Steinberg Museum of Art – Faculty Exhibition Reaction

On Tuesday October 20th we took a class visit to the Steinberg Museum of Art to view the Art Dept. Faculty Exhibition. We were lucky to receive a guided tour from Kristy Caratzola, a collections director at the museum.

In the comments are below, please leave your reactions, opinions and feedback about the show.

What did you like and resonate with the most?

What did you dislike?

Did the works in the show compliment the museum space?

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6 thoughts on “Steinberg Museum of Art – Faculty Exhibition Reaction

  1. I really enjoyed Allisons photographs. This sense of abstraction was so heavy but there was just enough of the subject to understand the image. Truly inspiring. I was not a fan of the sculpture bust. Just didn’t appeal to me aesthetically. I think the show was placed great. Really smart to place the smaller photographs packed with color near the front to draw people’s attention.

  2. Really enjoyed our time with Kristy Caratzola discussing the faculty show and going over key pieces that we were drawn to. I was really drawn to the work of Joan Harrison. It is not often that one can say “That painting looks like a photograph,” generally you hear it the other way around; but Joan’s work so closely resembled a photograph that one had to get very close to it just to make sure. I really felt that her sky scenes and water scenes were done on sanded paper for a reason other than asceticism. For me, it was the grain, the roughness of the paper used to sand it – can be light or heavy, just like the elements of nature…. the water, the sky, weather…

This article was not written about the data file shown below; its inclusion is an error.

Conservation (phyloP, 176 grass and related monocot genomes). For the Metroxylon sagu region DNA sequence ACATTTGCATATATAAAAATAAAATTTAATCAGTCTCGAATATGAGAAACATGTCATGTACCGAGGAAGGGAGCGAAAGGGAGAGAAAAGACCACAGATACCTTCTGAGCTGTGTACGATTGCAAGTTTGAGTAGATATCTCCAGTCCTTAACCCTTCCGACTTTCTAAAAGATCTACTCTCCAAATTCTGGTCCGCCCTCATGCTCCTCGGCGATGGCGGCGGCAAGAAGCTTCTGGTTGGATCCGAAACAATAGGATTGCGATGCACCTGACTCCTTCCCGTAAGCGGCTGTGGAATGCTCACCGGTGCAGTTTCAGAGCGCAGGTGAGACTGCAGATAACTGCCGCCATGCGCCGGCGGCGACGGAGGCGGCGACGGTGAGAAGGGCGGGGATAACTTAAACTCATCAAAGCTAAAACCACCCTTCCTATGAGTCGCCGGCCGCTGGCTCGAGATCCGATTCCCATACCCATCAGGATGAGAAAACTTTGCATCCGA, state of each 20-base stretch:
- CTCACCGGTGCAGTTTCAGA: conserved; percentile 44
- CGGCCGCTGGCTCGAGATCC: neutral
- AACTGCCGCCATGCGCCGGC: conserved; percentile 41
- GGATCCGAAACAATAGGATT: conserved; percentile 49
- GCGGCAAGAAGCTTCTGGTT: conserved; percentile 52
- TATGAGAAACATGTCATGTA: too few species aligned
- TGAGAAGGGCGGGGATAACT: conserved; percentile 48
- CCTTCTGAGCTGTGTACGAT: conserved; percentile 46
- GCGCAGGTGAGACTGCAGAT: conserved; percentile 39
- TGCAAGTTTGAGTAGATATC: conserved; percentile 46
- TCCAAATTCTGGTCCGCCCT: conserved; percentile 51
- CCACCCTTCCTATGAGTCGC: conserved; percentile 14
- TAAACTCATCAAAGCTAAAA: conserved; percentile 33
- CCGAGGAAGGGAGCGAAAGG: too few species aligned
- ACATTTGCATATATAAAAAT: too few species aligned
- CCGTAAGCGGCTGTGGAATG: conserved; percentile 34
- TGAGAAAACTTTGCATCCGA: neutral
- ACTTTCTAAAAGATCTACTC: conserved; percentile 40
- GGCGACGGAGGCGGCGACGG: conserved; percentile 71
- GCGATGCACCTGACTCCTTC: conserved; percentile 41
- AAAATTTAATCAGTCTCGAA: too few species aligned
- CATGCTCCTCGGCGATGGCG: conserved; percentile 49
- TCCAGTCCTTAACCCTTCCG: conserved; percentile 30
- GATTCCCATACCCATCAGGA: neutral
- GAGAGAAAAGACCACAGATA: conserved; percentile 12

Great show!!

  3. I really enjoyed hearing about all of the professors methods, ideas and concepts. One of the pieces that really has stuck with me was the Super Mario Brothers political game. I liked the combination of the childrens’ simple game with the political issues in our world today.

    I really thought that the show complimented the space very well. The layout of the display was also nice in how the different artists works stood out against the ones next to them.

  4. I really enjoyed the museum visit last Tueaday. It was both educational as well as exciting to see the art of our professors. I liked how we were able to all choose works of art that we were drawn too and talk about them. The materials used in the pieces were a great component to the show as a whole.

  5. What caught me most about the Faculty Exhibition was the fact that there was a diverse range of works; no two artists had a similar approach and all communicated in a different visual language. I liked Joan Harrison’s drawings and actually thought they were photographs at first glance (later learning that she was a photographer definitely clarified her approach to drawing). I also enjoyed Neill Slaughter’s oil painting of the rock on the beach (I can’t recall the name of it at the moment) and the sense of dimension it had, as well as the textural quality of Dan Christoffell’s sculpture, as well as the combination of text on the sculptures. However, I did not enjoy the video game that was of Donald Trump and Bernie Sanders (I forgot who made it). I found the repetitive music to get annoying quickly, and it steered me away from that whole area until the game was silenced.

    Besides the works themselves, I thought the show was laid out well and the space between each piece was comforting. As for the discussion, I was interested to see who was drawn to which works and why, and the same goes for who didn’t like certain works and why. It’s good to see not only the diversity of the faculty, but also the diversity of works and opinions of the students as well.

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